Thursday, December 5, 2013

Preaching to the Choir

Church choirs have notoriously been a hotbed of controversy and aggravation in recent ecclesiological history. Whether your church has completely removed choirs altogether or continues to have a vocal ensemble that leads worship, pastors and other church leaders often view the musical component of church services as an angry bear that need not be poked or prodded unless absolutely necessary. When awoken or shaken in any way, disaster follows closely behind.  I know one such leader that has even said 90% of all of the problems he has encountered over his long tenure of ministry find their root in the choir. But why?

Why would one small representation of the church suffer from such a stigma? Why would such a minority have the potential of creating such a problem? Why have many churches decided to not even fool with this group in the first place?

I believe that the answers to these questions might, in part, be theological.

Choirs are found throughout Scripture and deserve at least some attention. In the Old Testament, choirs were used as special vessels of praise to God. Accompanied with instruments, these groups of singers led in the worship of the Almighty, focusing everyone’s attention on Yahweh (2 Chron. 5:12-14; Neh. 12:31ff). In the New Testament, men, women, and even angelic beings are said to have participated in the phenomenon of choir. Choirs of angels helped celebrate the coming of the baby Jesus (Lk. 2:13-14). Even a diverse group of elders, angels, and creatures stands forever singing in the throne-room of heaven (Rev. 5:11-12)! Choirs of all shapes and sizes and members are represented throughout Scripture. However, what choirs represent is far more important than the entity itself.

Several fundamental characteristics of choirs can be delineated from the Scriptures mentioned above. First, choirs are made up of unique individuals. Not only are the people distinct from one another, today, a variety of parts (soprano, alto, tenor, bass) exist as well.  Second, though made up of individual members, choirs exist as one body. You cannot have a choir of one and any one member is not greater than the collective whole. Third, it would appear, at least from Scripture, that church choirs exist for one purpose and one purpose only—glorifying God through the gift of music as presented through words sung in discreet melodies, harmonies. In the Bible, glory to God may have been given to commemorate a special event, military victory, creative work, or special revelation. Regardless of the motive, glory to God always resulted from these music groups.

Therefore a rough definition of a church choir, as defined by these fundamentals might read as follows:

A church choir is one musical body made up of individual believers who have come together to glorify God through participating in the phenomenon of music.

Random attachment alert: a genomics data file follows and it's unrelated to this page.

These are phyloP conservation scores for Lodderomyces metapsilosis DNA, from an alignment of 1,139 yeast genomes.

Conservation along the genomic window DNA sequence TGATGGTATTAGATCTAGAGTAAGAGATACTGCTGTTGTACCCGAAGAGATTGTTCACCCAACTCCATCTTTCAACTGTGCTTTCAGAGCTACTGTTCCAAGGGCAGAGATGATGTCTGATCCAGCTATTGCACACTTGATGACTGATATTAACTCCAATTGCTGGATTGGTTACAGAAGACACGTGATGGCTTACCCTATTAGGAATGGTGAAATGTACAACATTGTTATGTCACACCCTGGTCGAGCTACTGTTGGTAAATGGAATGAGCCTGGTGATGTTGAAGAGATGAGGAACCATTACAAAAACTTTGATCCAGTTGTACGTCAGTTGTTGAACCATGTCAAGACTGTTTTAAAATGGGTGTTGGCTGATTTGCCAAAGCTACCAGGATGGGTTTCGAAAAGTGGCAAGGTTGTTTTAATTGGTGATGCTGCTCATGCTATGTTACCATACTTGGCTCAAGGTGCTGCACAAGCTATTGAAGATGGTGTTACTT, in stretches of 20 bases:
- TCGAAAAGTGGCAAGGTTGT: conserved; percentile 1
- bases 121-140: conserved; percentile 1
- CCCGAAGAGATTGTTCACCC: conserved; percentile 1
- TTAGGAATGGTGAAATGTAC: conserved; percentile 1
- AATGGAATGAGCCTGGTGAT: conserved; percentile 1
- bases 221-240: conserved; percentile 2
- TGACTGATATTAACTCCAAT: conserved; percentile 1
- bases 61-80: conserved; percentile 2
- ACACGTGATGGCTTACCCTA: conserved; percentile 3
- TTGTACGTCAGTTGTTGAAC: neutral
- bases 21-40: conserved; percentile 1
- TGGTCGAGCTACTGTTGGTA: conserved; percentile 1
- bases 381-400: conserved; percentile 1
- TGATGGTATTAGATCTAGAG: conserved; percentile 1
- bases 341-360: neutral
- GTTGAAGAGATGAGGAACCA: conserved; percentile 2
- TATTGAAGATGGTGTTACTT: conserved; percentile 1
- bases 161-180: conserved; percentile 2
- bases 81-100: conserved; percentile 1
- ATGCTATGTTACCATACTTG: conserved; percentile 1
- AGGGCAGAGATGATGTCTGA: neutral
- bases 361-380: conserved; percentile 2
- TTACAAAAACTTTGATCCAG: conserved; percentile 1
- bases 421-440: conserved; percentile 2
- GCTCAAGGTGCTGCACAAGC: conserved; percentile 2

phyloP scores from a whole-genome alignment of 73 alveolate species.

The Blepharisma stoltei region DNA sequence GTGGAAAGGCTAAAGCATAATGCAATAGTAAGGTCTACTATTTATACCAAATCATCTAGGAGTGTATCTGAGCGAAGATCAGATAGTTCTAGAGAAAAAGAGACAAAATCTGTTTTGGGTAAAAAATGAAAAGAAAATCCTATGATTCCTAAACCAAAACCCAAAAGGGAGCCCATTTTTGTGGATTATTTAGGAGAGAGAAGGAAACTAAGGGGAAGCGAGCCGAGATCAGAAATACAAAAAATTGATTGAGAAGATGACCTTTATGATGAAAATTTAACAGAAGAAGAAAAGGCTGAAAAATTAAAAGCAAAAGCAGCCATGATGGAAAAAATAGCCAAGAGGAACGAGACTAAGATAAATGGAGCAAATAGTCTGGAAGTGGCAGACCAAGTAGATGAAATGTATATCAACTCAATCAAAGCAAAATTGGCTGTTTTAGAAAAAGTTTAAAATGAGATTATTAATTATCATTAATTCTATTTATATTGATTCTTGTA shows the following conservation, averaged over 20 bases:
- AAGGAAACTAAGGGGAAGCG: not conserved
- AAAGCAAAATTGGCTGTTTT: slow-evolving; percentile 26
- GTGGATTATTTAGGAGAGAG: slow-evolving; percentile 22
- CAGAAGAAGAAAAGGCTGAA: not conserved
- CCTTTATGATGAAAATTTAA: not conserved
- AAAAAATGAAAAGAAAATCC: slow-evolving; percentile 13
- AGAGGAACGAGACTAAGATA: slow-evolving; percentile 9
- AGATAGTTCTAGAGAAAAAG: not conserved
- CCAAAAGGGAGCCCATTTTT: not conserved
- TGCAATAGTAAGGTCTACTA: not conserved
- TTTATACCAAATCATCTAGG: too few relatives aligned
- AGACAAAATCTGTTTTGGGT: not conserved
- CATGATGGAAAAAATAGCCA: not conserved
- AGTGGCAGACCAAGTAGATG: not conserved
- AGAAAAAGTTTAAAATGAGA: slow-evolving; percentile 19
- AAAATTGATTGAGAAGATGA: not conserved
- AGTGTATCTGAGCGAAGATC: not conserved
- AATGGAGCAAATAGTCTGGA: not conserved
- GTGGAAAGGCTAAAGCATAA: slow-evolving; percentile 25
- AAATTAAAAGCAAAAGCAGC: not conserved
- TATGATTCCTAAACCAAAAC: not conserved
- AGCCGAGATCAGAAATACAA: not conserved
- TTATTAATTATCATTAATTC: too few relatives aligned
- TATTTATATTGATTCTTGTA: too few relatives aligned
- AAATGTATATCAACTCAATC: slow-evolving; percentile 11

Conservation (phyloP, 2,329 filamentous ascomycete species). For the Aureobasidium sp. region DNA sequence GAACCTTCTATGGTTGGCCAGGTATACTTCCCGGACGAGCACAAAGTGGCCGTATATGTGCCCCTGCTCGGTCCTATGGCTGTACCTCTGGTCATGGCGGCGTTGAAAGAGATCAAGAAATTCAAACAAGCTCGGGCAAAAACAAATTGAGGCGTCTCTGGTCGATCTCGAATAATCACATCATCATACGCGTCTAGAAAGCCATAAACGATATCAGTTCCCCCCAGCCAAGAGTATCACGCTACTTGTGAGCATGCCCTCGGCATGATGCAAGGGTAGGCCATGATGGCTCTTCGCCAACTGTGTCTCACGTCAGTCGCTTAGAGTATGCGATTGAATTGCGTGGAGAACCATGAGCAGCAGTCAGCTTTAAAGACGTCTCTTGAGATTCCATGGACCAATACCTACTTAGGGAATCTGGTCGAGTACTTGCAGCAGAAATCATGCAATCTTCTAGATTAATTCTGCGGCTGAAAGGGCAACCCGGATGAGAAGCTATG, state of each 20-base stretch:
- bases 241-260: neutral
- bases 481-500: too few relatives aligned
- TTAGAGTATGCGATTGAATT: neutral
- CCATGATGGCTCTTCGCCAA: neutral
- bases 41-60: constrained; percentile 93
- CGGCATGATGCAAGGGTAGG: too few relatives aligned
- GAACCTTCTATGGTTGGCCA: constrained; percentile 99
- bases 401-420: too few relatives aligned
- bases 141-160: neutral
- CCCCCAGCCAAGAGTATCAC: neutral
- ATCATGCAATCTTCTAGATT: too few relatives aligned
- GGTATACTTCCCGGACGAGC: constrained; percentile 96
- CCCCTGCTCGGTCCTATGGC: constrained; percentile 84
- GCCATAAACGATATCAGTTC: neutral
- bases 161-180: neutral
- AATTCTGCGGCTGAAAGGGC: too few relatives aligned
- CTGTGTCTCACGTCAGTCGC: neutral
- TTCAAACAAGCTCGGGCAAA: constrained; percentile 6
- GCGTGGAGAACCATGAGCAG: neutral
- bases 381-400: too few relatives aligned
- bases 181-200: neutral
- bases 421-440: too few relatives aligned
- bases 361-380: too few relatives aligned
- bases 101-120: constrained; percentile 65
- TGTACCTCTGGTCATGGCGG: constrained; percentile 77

When juxtaposed against a definition of the church, the similarities are striking

The church is one body made up of individual believers who are committed to the glory of God through the phenomenon of Christianity.

When placed alongside each other, the only distinct difference between the choir and the church is the means by which each seeks to glorify God!

In so many ways, the choir is a representative microcosm of the church. Just as a choir is supposed to cooperate within itself to produce a harmonious sound, the church is to cooperate within itself to produce harmony among believers. Just as a choir is made up of individuals singing different parts, the church is made up of different members equipped with different talents. Just as a choir continues to refine and improve its craft through rigorous rehearsal, a church is sanctified through experience and grace in the ministry. Just as a choir gives a musical performance designed to draw the attention of the congregation to the person of God, 
the church shines the light of God before men, directing attention to Jesus Christ.

But how does this begin to answer why choirs are often such a source of turmoil?

What more efficient way would there be for the enemy to create division, dissention, or disillusionment in the church than to attack an institution that reflects the body of Christ so nearly? What easier way would there be to grieve a pastor or discourage a congregation than for Satan to corrupt those leading that congregation in a worship experience?

As is the case elsewhere, the institution of choir is not inherently wicked, irrelevant, or cumbersome; it is the enemy that turns the beautiful harmonies into meaningless noise.  

Whether your choir suffers from the poison of pre-madonnas, the subtle slip into self-promotion, the demon of divisiveness over styles and song choices, or the glow of glamorization, understand that the battle is very real and the enemy would love nothing more than to use your group for discord instead of worship.

With great grace comes great responsibility. If your church has been graced with a choir, understand that it has an extraordinary opportunity to help people encounter the person of God in wonderful ways. However, don’t forget that they are also uniquely at risk of the enemy’s very real attack to taint the image of the church that the choir is intended to emulate and the harmony that it is supposed to create as it leads the congregation in worship.

But what am I saying? You already know this and I’m just preaching to the choir. J

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